Two Pennsylvania nonprofits will share nearly $1.5 million in federal money to increase low-income children's access to health care in the state - an award that is especially timely.
For reasons officials don't fully understand, the number of eligible children who are covered by Medicaid and the Children's Health Insurance Program (CHIP) has fallen slightly in Pennsylvania even as participation has grown nationally.
"We don't have a specific idea why there was a decline," said Alain Oliver, executive director of the Maternal and Health Care Consortium in Chester County, which will get $1 million. "But we have an idea how to remedy it."
In addition, the Pennsylvania Health Law Project was awarded $479,000 to seek out children who may have lost coverage due to family circumstances.
In New Jersey, Hopes Community Action Partnership Inc. of Hudson County will receive $357,000.
The grants are part of a $32 million nationwide effort called Connecting Kids to Coverage and designed to help enroll uninsured kids in Medicaid and CHIP. The programs provide routine checkups, immunizations, and dental care for children. Organizations in 38 states are among this year's grant recipients.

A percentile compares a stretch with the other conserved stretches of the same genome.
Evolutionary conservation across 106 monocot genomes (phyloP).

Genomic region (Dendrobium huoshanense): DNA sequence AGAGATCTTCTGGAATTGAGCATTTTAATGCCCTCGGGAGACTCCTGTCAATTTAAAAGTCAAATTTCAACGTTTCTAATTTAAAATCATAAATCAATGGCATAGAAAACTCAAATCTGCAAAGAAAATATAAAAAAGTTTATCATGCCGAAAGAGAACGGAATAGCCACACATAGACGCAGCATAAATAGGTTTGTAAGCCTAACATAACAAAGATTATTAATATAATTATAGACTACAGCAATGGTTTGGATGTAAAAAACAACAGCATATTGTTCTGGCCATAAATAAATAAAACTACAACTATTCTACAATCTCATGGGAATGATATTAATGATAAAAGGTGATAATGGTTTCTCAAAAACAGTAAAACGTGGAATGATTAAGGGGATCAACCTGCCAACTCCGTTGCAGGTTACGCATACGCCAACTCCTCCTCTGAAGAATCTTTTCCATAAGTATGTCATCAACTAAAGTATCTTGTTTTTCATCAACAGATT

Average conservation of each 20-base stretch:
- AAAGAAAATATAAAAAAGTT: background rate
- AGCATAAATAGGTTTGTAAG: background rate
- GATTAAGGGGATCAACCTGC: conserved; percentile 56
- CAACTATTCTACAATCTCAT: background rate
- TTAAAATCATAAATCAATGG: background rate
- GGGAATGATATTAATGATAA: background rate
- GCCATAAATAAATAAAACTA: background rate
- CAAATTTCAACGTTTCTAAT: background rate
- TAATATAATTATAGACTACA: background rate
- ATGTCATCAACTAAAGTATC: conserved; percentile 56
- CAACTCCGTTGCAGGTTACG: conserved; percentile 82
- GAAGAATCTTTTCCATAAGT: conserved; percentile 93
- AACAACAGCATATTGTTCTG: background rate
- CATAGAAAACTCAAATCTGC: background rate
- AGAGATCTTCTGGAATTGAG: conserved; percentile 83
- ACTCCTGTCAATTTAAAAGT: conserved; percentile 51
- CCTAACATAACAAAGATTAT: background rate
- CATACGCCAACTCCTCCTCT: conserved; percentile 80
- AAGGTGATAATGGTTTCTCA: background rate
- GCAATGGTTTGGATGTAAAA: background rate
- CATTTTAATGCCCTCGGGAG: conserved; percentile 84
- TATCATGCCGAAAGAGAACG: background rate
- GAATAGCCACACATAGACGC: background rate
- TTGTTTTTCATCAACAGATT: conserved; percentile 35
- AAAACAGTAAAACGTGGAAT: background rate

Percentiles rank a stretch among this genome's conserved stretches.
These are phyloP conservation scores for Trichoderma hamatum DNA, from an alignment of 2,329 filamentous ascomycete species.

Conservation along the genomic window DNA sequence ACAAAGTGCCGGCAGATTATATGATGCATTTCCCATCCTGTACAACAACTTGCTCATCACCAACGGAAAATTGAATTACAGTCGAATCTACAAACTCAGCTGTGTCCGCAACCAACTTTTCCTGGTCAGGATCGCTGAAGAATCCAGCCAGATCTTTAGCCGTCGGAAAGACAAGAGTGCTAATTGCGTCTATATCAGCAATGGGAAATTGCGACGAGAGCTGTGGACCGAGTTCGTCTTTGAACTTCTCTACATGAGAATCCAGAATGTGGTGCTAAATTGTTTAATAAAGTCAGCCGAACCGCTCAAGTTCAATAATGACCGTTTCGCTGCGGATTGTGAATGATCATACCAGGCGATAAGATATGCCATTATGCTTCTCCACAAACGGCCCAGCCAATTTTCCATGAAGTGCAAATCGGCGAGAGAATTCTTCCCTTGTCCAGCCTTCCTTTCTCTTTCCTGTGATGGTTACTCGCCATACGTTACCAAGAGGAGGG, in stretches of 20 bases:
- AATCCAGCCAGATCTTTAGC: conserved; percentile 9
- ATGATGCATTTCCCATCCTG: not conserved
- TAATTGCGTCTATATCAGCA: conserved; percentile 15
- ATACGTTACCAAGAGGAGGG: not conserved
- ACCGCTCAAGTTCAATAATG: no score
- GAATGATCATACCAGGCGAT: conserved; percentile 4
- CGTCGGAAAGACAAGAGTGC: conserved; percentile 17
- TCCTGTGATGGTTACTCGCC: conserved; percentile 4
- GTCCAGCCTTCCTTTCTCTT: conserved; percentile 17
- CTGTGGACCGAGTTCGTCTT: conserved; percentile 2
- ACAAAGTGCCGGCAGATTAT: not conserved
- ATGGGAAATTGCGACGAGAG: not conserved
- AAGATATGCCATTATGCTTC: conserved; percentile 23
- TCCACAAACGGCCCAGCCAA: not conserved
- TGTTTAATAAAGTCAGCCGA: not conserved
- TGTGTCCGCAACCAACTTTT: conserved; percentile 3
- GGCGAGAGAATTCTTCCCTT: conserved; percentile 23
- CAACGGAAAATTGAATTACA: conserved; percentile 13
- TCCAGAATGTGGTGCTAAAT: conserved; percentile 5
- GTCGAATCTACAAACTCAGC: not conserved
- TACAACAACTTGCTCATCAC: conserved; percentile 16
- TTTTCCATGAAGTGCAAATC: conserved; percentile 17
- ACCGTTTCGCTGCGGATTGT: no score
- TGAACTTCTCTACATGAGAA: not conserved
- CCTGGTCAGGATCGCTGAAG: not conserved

"Since the passage of the Affordable Care Act, the rate of uninsurance for children has declined to its lowest levels on record," said Health and Human Services Secretary Sylvia M. Burwell. "Fewer than one in 20 children are now uninsured."
In Pennsylvania, about 1,540,000 children are enrolled in Medicaid and CHIP. According to Pennsylvania Partnerships for Children, an additional 140,000 are uninsured and eligible for state and federal coverage.
In the Keystone State, the number of eligible children participating in the two programs fell about 2.3 percent in 2015 from the previous year, according to data published Monday by the Centers for Medicare and Medicaid Services.
Oliver said the Chester-based consortium would work closely with school districts to enroll immigrant children who are already participating in free and reduced-cost lunch programs. The money will be shared with a coalition of groups from Chester, Delaware, Philadelphia and Montgomery Counties.
The consortium has a solid track record of finding families the health-care coverage they need, Oliver said. Previous efforts led to the enrollment of 12,000 children in the region into Medicaid and CHIP.
The Pennsylvania Health Law Project said it would use its grant money to focus on uninsured children in families who have become "disconnected from mainstream services" due to involvement in child welfare, juvenile courts, school discipline problems, or immigration issues.